Chinese economy recovery sees huge slowdown

 Monday, January 31, 2022 

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The economy of China continued its slowdown in January 2022, with manufacturing output falling and the latest COVID-19 outbreaks limiting consumer spending. The smaller businesses bore much of the pain, with a private survey focusing on smaller, export-oriented firms falling below the 50-mark indicating growth.

It is according to the data released by the National Bureau of Statistics showed that the manufacturing purchasing managers index (PMI) was 50.1. The forecasts prepared by Investing.com predicted a 50 figure, and the index was at 50.3 in December 2021.

The non-manufacturing PMI was 51.1, lower than the previous month’s reading of 52.7.

The slowdown of economy added to other tailwinds that the Chinese economy faces, including falling home sales and the latest COVID-19 outbreaks that led to travel restrictions and lockdowns in some cities.

The Chinese authorities are aiming to stabilize the economy ahead of a key political leadership meeting later in the year, with the People’s Bank of China cutting interest rates and officials pledging more fiscal support earlier in the month.

Pinpoint Asset Management Ltd. chief economist Zhiwei Zhangs said that the weak PMI indicates the policy easing measures from the government have not yet been passed to the real economy.  They expect the government will step up policy support in coming months, particularly through more fiscal spending.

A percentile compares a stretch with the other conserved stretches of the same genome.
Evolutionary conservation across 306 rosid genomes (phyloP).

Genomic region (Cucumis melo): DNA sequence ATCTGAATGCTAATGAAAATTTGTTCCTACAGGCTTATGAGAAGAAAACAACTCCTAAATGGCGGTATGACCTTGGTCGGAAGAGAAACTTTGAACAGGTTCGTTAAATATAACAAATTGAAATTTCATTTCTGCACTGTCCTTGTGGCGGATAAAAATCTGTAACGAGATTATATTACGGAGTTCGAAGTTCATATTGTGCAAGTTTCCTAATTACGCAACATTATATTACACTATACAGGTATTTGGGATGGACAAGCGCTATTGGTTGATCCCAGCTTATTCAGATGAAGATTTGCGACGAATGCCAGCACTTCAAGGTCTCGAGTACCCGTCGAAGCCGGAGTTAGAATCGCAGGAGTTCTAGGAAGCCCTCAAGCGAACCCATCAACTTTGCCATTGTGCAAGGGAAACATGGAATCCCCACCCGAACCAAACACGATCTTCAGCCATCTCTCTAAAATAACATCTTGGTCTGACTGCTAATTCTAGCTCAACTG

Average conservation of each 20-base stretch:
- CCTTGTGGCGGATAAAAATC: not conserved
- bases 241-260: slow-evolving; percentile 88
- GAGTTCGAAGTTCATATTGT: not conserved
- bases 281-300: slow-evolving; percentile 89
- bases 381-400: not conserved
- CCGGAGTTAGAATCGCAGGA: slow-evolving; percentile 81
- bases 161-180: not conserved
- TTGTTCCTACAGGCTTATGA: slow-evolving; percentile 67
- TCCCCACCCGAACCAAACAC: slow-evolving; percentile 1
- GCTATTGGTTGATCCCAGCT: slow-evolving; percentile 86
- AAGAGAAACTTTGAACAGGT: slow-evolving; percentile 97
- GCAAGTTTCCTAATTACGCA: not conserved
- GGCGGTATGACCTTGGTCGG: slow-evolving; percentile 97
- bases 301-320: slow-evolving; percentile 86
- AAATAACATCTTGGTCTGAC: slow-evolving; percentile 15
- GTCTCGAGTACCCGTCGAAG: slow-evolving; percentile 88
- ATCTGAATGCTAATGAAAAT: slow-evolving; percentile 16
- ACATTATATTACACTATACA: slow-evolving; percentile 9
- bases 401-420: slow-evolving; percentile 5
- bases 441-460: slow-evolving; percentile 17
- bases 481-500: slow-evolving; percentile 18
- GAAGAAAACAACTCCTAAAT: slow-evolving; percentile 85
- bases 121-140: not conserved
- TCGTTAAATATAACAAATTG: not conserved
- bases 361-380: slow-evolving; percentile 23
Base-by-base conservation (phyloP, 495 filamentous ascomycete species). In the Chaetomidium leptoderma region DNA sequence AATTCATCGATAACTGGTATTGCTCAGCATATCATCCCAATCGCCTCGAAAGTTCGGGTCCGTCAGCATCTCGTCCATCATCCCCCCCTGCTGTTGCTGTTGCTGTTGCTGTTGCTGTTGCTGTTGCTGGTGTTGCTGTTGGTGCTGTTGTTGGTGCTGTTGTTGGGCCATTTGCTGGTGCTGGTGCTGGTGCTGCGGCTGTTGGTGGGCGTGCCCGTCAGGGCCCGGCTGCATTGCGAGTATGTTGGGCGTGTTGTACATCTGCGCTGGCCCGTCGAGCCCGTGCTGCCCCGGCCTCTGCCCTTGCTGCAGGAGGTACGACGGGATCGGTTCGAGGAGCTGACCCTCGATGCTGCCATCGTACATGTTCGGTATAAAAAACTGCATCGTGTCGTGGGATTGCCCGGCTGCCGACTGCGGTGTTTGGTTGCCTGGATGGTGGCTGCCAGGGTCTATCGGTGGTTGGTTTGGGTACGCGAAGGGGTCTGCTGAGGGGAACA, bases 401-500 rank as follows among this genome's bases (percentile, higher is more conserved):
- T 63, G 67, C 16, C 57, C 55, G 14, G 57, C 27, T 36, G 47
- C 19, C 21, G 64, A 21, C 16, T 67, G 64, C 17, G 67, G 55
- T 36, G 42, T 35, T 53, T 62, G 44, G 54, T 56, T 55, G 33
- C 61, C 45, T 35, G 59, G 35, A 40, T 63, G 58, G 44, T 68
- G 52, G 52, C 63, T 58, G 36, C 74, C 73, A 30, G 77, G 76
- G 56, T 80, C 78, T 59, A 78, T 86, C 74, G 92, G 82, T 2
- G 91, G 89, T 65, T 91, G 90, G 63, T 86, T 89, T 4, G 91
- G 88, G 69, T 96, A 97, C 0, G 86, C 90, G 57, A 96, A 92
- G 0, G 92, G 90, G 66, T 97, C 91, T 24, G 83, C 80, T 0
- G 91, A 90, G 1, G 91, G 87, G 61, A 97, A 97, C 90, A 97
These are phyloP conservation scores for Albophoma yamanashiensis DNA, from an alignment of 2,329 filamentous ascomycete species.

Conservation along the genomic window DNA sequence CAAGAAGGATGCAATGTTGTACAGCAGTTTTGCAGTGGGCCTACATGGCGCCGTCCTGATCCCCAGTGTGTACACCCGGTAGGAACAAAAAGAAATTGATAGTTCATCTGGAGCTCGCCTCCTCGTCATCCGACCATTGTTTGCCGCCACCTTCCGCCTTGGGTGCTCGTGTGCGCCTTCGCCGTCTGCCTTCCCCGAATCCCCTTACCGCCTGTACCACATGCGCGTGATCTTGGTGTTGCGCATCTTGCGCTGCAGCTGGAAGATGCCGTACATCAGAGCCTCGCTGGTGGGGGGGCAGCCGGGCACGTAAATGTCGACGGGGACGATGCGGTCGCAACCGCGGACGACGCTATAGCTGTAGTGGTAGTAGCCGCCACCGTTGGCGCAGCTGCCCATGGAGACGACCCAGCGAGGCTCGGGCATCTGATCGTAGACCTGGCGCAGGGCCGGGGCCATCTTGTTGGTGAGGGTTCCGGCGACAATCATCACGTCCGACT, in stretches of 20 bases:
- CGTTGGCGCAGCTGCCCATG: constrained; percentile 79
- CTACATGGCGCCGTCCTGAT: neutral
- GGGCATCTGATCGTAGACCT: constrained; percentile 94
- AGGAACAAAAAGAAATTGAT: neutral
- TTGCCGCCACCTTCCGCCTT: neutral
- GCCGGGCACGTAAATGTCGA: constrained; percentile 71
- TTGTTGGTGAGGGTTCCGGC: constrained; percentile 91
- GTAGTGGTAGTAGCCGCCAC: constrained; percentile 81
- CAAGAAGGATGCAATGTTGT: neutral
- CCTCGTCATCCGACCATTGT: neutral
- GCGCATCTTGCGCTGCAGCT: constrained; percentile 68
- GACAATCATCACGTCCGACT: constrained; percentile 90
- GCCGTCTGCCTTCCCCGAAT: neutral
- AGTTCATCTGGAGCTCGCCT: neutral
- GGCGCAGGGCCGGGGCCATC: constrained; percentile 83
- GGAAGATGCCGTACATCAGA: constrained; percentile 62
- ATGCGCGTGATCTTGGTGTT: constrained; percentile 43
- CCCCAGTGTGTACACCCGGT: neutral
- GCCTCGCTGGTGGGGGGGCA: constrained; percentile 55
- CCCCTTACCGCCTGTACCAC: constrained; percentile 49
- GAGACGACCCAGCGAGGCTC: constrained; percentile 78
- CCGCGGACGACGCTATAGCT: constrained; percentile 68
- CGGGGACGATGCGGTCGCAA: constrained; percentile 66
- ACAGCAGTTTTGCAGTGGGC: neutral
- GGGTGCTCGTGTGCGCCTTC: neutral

Meanwhile, the Caixin manufacturing PMI, also released on Sunday, was at 49.1. The forecasts prepared by Investing.com had predicted a 50.4 reading, while December’s figure was 50.9.

January and February as normally slow production periods due to the Lunar New Year holidays. In 2022, activity was also impacted by the government’s orders for steel plants to reduce output, aimed at reducing air pollution ahead of the Beijing Winter Olympics starting on February 4.

The manufacturers also continued to see higher costs in January, with input prices rising at the fastest rate in three months. That could drive the producer price index up and narrow the room for monetary policy, China Renaissance Securities Hong Kong’s Bruce Pang told.

 The authorities have made a sharp pivot to increase policy support. This should cushion the slowdown, but the impact may not be discernible until late in the first quarter after holiday-related distortions in activity have subsided.

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